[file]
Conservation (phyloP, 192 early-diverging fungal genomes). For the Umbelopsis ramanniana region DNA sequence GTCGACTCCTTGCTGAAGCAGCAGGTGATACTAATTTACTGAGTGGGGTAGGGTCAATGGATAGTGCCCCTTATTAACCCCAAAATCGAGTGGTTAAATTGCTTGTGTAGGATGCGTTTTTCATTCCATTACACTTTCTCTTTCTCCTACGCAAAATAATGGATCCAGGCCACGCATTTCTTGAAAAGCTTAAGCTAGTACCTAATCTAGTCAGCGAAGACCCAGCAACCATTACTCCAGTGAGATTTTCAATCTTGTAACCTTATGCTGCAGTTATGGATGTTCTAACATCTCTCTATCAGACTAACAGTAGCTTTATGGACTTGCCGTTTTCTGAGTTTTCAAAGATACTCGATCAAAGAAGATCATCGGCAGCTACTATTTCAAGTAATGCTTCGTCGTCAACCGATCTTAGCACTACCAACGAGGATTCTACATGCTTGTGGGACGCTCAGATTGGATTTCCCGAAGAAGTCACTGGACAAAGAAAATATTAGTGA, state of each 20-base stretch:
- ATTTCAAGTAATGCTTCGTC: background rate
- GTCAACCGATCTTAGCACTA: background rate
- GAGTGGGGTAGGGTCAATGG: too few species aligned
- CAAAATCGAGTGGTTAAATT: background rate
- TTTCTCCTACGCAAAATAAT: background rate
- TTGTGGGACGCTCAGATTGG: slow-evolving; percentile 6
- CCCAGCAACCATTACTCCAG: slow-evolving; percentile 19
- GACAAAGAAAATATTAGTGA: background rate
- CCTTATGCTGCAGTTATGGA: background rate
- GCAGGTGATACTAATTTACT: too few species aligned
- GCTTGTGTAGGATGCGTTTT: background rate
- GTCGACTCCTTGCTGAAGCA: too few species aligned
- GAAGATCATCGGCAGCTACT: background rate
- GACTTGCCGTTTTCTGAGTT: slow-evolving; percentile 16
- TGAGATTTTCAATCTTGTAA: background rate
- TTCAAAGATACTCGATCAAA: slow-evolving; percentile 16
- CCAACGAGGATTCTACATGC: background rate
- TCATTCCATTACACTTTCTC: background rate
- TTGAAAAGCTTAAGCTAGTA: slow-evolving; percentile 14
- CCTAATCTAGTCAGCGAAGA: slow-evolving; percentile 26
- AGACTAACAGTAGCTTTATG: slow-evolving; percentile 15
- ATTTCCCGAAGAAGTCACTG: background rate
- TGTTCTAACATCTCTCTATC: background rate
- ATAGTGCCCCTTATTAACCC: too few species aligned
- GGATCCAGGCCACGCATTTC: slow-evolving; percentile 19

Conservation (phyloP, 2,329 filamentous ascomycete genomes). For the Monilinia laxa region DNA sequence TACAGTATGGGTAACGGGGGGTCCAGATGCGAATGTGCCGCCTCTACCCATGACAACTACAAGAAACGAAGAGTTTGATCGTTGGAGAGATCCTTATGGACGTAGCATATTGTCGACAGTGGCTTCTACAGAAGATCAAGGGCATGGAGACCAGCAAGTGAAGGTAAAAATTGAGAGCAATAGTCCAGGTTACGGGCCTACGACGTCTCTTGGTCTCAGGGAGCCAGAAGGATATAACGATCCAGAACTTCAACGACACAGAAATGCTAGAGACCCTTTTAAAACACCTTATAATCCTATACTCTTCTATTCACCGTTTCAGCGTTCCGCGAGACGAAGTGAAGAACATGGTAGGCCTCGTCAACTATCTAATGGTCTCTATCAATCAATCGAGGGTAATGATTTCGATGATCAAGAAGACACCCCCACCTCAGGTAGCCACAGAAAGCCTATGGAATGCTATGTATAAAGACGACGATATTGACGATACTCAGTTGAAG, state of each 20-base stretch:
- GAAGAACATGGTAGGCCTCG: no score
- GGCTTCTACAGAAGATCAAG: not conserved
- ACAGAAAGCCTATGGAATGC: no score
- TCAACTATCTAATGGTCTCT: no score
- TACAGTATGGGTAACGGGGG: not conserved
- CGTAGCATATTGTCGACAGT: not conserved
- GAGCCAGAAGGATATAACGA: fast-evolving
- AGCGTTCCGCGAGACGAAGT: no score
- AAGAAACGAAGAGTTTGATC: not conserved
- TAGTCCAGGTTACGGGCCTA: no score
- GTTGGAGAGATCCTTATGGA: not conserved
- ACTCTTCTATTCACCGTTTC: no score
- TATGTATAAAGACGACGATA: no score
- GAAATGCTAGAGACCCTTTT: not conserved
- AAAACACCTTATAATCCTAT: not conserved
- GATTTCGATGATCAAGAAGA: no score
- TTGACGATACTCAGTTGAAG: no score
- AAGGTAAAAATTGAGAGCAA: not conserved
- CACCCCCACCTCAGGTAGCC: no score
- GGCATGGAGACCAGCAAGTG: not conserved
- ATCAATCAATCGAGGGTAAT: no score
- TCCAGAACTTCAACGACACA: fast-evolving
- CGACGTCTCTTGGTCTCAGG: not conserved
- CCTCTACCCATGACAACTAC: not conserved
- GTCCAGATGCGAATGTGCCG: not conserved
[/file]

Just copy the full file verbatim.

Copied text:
Conservation (phyloP, 192 early-diverging fungal genomes). For the Umbelopsis ramanniana region DNA sequence GTCGACTCCTTGCTGAAGCAGCAGGTGATACTAATTTACTGAGTGGGGTAGGGTCAATGGATAGTGCCCCTTATTAACCCCAAAATCGAGTGGTTAAATTGCTTGTGTAGGATGCGTTTTTCATTCCATTACACTTTCTCTTTCTCCTACGCAAAATAATGGATCCAGGCCACGCATTTCTTGAAAAGCTTAAGCTAGTACCTAATCTAGTCAGCGAAGACCCAGCAACCATTACTCCAGTGAGATTTTCAATCTTGTAACCTTATGCTGCAGTTATGGATGTTCTAACATCTCTCTATCAGACTAACAGTAGCTTTATGGACTTGCCGTTTTCTGAGTTTTCAAAGATACTCGATCAAAGAAGATCATCGGCAGCTACTATTTCAAGTAATGCTTCGTCGTCAACCGATCTTAGCACTACCAACGAGGATTCTACATGCTTGTGGGACGCTCAGATTGGATTTCCCGAAGAAGTCACTGGACAAAGAAAATATTAGTGA, state of each 20-base stretch:
- ATTTCAAGTAATGCTTCGTC: background rate
- GTCAACCGATCTTAGCACTA: background rate
- GAGTGGGGTAGGGTCAATGG: too few species aligned
- CAAAATCGAGTGGTTAAATT: background rate
- TTTCTCCTACGCAAAATAAT: background rate
- TTGTGGGACGCTCAGATTGG: slow-evolving; percentile 6
- CCCAGCAACCATTACTCCAG: slow-evolving; percentile 19
- GACAAAGAAAATATTAGTGA: background rate
- CCTTATGCTGCAGTTATGGA: background rate
- GCAGGTGATACTAATTTACT: too few species aligned
- GCTTGTGTAGGATGCGTTTT: background rate
- GTCGACTCCTTGCTGAAGCA: too few species aligned
- GAAGATCATCGGCAGCTACT: background rate
- GACTTGCCGTTTTCTGAGTT: slow-evolving; percentile 16
- TGAGATTTTCAATCTTGTAA: background rate
- TTCAAAGATACTCGATCAAA: slow-evolving; percentile 16
- CCAACGAGGATTCTACATGC: background rate
- TCATTCCATTACACTTTCTC: background rate
- TTGAAAAGCTTAAGCTAGTA: slow-evolving; percentile 14
- CCTAATCTAGTCAGCGAAGA: slow-evolving; percentile 26
- AGACTAACAGTAGCTTTATG: slow-evolving; percentile 15
- ATTTCCCGAAGAAGTCACTG: background rate
- TGTTCTAACATCTCTCTATC: background rate
- ATAGTGCCCCTTATTAACCC: too few species aligned
- GGATCCAGGCCACGCATTTC: slow-evolving; percentile 19

Conservation (phyloP, 2,329 filamentous ascomycete genomes). For the Monilinia laxa region DNA sequence TACAGTATGGGTAACGGGGGGTCCAGATGCGAATGTGCCGCCTCTACCCATGACAACTACAAGAAACGAAGAGTTTGATCGTTGGAGAGATCCTTATGGACGTAGCATATTGTCGACAGTGGCTTCTACAGAAGATCAAGGGCATGGAGACCAGCAAGTGAAGGTAAAAATTGAGAGCAATAGTCCAGGTTACGGGCCTACGACGTCTCTTGGTCTCAGGGAGCCAGAAGGATATAACGATCCAGAACTTCAACGACACAGAAATGCTAGAGACCCTTTTAAAACACCTTATAATCCTATACTCTTCTATTCACCGTTTCAGCGTTCCGCGAGACGAAGTGAAGAACATGGTAGGCCTCGTCAACTATCTAATGGTCTCTATCAATCAATCGAGGGTAATGATTTCGATGATCAAGAAGACACCCCCACCTCAGGTAGCCACAGAAAGCCTATGGAATGCTATGTATAAAGACGACGATATTGACGATACTCAGTTGAAG, state of each 20-base stretch:
- GAAGAACATGGTAGGCCTCG: no score
- GGCTTCTACAGAAGATCAAG: not conserved
- ACAGAAAGCCTATGGAATGC: no score
- TCAACTATCTAATGGTCTCT: no score
- TACAGTATGGGTAACGGGGG: not conserved
- CGTAGCATATTGTCGACAGT: not conserved
- GAGCCAGAAGGATATAACGA: fast-evolving
- AGCGTTCCGCGAGACGAAGT: no score
- AAGAAACGAAGAGTTTGATC: not conserved
- TAGTCCAGGTTACGGGCCTA: no score
- GTTGGAGAGATCCTTATGGA: not conserved
- ACTCTTCTATTCACCGTTTC: no score
- TATGTATAAAGACGACGATA: no score
- GAAATGCTAGAGACCCTTTT: not conserved
- AAAACACCTTATAATCCTAT: not conserved
- GATTTCGATGATCAAGAAGA: no score
- TTGACGATACTCAGTTGAAG: no score
- AAGGTAAAAATTGAGAGCAA: not conserved
- CACCCCCACCTCAGGTAGCC: no score
- GGCATGGAGACCAGCAAGTG: not conserved
- ATCAATCAATCGAGGGTAAT: no score
- TCCAGAACTTCAACGACACA: fast-evolving
- CGACGTCTCTTGGTCTCAGG: not conserved
- CCTCTACCCATGACAACTAC: not conserved
- GTCCAGATGCGAATGTGCCG: not conserved